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Neurological Health 2021

The importance of continued psychedelic research

Peyote cactus - Artwork courtesy of Bex Nuttall

Professor Jo Neill

Professor of Psychopharmacology at the University Manchester and Chair of the Drug Science Medical Psychedelics Working Group

Medical psychedelic research has undergone a renaissance recently1. Studies have shown a remarkable response in neurological and hard to treat mental health conditions.

Psychedelics include plant medicines such as psilocybin (the active constituent of magic mushrooms), Ayahuasca (a South American psychoactive brew containing DMT,N-dimethyltryptamine-and monoamine oxidase inhibitors, often consumed as a tea), mescaline (from the Peyote cactus) and those synthesised in the laboratory including LSD and MDMA (ecstasy).

These medicines are, in recent small-scale clinical studies, proving to be effective for certain neurological and hard to treat psychiatric conditions including severe depression, anxiety and depression experienced by terminal cancer patients, alcohol and nicotine dependence, OCD and, most recently, PTSD (post-traumatic stress disorder).

A new landmark brain imaging study2 proposes a brain resetting mechanism of action for psilocybin in treatment resistant depression. Beneficial effects of psychedelics are long-lasting; one potential mechanism for this is enhanced neurogenesis, as shown in animal studies.3

Fly agaric mushroom (muscimol mushroom)
Artwork courtesy of Bex Nuttall

The medical model

Psychedelics have proven remarkably safe when used in a clinical setting where the paradigm is treatment with one or two high doses preceded and followed by extensive psychotherapy. This integration is essential to enable the patient to make sense of the experience and to gain maximum and lasting effects.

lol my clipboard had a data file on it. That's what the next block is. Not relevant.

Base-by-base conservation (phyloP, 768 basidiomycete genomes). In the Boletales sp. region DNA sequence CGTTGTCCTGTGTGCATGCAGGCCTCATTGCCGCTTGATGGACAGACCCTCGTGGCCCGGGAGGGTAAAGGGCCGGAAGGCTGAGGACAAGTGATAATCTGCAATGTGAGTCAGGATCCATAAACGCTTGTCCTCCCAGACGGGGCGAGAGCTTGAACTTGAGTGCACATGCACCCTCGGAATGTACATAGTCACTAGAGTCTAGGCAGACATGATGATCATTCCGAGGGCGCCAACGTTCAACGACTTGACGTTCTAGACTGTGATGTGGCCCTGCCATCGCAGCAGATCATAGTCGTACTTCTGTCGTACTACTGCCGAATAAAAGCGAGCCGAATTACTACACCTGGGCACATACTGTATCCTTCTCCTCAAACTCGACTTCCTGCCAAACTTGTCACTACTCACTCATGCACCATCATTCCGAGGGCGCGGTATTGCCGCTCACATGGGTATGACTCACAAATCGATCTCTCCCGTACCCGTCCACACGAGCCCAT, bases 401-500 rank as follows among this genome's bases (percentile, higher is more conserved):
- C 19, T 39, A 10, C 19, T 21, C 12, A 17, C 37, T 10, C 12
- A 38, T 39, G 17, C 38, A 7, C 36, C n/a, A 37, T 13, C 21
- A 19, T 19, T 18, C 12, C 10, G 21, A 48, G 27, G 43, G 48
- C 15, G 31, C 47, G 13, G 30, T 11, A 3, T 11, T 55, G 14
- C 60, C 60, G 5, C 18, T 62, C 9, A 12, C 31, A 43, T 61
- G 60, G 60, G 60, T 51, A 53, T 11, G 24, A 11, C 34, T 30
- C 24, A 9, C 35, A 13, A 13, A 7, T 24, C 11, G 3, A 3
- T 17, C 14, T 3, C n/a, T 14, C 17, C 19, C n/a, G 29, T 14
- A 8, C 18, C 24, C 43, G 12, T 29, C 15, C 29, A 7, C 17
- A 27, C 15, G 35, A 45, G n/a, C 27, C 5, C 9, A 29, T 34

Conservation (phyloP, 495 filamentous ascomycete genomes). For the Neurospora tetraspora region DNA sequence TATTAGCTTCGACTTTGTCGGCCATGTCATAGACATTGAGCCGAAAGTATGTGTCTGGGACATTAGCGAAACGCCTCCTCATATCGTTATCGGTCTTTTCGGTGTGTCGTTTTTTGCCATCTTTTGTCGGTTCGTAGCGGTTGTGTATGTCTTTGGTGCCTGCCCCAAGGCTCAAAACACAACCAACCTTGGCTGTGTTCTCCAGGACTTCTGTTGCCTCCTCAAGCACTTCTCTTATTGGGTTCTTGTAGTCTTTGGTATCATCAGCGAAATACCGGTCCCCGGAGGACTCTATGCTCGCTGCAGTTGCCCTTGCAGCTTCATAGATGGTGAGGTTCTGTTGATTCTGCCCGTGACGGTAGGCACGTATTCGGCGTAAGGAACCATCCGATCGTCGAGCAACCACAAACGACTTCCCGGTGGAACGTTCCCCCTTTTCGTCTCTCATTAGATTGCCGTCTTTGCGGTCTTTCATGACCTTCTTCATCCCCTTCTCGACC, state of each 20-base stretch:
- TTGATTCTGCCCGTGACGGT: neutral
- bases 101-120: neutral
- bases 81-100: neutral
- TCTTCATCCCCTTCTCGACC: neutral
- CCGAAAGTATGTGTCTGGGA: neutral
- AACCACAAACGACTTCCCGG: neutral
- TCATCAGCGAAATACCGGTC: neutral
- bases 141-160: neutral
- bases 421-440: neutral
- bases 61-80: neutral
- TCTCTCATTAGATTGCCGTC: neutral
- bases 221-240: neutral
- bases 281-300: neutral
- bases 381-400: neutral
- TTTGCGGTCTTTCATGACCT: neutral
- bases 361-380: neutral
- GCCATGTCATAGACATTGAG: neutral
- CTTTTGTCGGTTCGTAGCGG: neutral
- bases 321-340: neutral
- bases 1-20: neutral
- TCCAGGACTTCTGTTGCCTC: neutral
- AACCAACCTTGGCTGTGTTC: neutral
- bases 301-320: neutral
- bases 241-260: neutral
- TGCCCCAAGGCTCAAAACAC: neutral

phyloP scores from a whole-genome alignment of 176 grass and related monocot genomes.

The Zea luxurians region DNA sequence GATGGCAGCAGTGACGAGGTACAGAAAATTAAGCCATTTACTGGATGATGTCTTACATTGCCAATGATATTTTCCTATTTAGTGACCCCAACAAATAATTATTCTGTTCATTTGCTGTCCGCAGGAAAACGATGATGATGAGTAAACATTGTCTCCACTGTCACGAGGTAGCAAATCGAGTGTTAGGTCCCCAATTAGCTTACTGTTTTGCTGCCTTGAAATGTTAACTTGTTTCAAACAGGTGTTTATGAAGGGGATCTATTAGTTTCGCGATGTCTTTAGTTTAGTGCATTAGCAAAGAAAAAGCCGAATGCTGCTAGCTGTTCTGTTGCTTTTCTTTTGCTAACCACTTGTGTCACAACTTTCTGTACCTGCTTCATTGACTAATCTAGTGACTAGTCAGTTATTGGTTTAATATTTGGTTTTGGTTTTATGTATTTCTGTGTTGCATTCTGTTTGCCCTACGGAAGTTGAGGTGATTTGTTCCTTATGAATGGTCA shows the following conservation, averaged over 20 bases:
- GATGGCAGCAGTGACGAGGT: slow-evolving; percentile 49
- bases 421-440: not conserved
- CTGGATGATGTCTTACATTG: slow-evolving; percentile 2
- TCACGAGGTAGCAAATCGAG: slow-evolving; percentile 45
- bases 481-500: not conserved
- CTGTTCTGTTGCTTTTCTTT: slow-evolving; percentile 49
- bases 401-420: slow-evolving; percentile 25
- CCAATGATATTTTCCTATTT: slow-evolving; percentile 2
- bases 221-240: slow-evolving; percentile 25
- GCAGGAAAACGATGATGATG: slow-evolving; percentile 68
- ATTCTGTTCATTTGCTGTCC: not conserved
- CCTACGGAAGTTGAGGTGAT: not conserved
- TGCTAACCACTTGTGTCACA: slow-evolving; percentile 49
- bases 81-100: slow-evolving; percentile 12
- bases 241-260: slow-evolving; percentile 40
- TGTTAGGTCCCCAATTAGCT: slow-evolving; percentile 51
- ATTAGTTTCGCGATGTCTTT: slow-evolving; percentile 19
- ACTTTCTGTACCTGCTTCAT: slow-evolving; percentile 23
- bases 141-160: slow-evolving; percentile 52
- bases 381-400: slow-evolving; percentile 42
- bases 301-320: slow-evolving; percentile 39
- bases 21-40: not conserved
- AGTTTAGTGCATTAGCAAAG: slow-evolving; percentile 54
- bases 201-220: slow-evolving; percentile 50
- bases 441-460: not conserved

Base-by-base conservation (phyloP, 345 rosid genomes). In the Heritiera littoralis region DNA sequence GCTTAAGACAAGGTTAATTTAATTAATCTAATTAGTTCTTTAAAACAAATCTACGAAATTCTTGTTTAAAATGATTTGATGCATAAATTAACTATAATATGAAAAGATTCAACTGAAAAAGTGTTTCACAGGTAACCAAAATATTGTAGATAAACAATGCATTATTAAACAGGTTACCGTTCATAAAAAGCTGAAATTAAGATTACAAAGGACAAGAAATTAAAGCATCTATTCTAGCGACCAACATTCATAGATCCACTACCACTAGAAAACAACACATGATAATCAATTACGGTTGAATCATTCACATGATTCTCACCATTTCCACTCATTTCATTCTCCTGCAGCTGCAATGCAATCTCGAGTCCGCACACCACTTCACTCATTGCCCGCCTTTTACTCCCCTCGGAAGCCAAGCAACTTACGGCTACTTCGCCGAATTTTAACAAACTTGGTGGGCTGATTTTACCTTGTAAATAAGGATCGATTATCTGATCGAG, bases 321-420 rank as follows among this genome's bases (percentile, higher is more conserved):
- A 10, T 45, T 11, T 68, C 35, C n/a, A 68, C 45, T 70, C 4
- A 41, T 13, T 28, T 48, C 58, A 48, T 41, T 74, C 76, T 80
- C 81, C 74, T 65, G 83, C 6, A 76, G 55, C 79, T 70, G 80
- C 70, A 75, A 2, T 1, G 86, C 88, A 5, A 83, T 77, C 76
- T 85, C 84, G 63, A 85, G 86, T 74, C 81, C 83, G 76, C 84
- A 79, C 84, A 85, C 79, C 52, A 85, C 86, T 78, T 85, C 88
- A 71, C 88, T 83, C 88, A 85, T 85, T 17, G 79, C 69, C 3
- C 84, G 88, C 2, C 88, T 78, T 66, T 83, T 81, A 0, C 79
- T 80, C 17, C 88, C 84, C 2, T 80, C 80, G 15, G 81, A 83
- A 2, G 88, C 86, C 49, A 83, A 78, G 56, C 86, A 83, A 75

For patients with severe depression to respond to one or two doses of a drug with such lasting benefits is remarkable.

The medical model for treatment of neurological conditions is rather different and involves low non-psychedelic doses taken infrequently, in which psychotherapy is not required. Neurological indications include cluster headache, sometimes called “suicide headache”, and other forms of acute and chronic pain, commonly managed with opiate medication leaving the patient unable to function.

Most countries do not have a legalised medical programme for psychedelics yet. In the UK we are calling for the laws to be changed to enable research.

Setbacks of continuing research

Unfortunately, researching psychedelics is particularly difficult as it is extremely costly, bureaucratic and incurs large time delays due to the UN drug control conventions of 1960 and 1971.

In some countries however, significant progress has been made in enabling patient access and research. Psychedelic therapy has been legalised very recently in Oregon, USA. However, most countries do not have a legalised medical programme for psychedelics yet. In the UK we are calling for the laws to be changed to enable research4.

In this rapidly evolving field, we must learn from the mistakes made with medical cannabis5 and ensure that the relevant patient groups receive safe and fair access to psychedelic medicine through the health care systems of that country.

Conflict of Interest
Jo Neill is a scientific advisor to Beckley Psytech, Albert Labs, Psychedelic Experience, Heroic Hearts UK, and the Conservative Drug Policy Reform Group.

[1] Nutt D, Erritzoe D, Carhart-Harris R. Psychedelic psychiatry’s brave new world. Cell 2020; 181(1): 24-28.
[2] Carhart-Harris RL, Roseman L, Bolstridge M, Demetriou L, Nienke Pannekoek J, Wall MB, Tanner M, Kaelen M, McGonigle J, Murphy K, Leech R, Curran HV, Nutt DJ. Psilocybin for treatment-resistant depression: fMRI-measured brain mechanisms. Nat Sci Rep 2017: 7(1):131873.
[3] Morales-Garcia JA, Calleja-Conde J, Lopez-Moreno JA, Alonso-Gil S, Sanz-SanCristobal M, Riba J, Perez-Castillo A. N,N-dimethyltryptamine compound found in the hallucinogenic tea ayahuasca, regulates adult neurogenesis in vitro and in vivo. Transl Psychiatry 2020; 28;10(1):331.
[4] Rucker J, Schnall J, D’Hotman D, King D, Davis, T, Neill, JC. Medicinal use of psilocybin: reducing restrictions on research and treatment. Report by CDPRG and the Adam Smith Institute 2020 https://www.cdprg.co.uk/psilocybin. (not peer-reviewed).
[5] Schlag A. An Evaluation of Regulatory Regimes of Medical Cannabis: What Lessons Can Be Learned for the UK? Med Cannabis Cannabinoids 2020;3:76–83.

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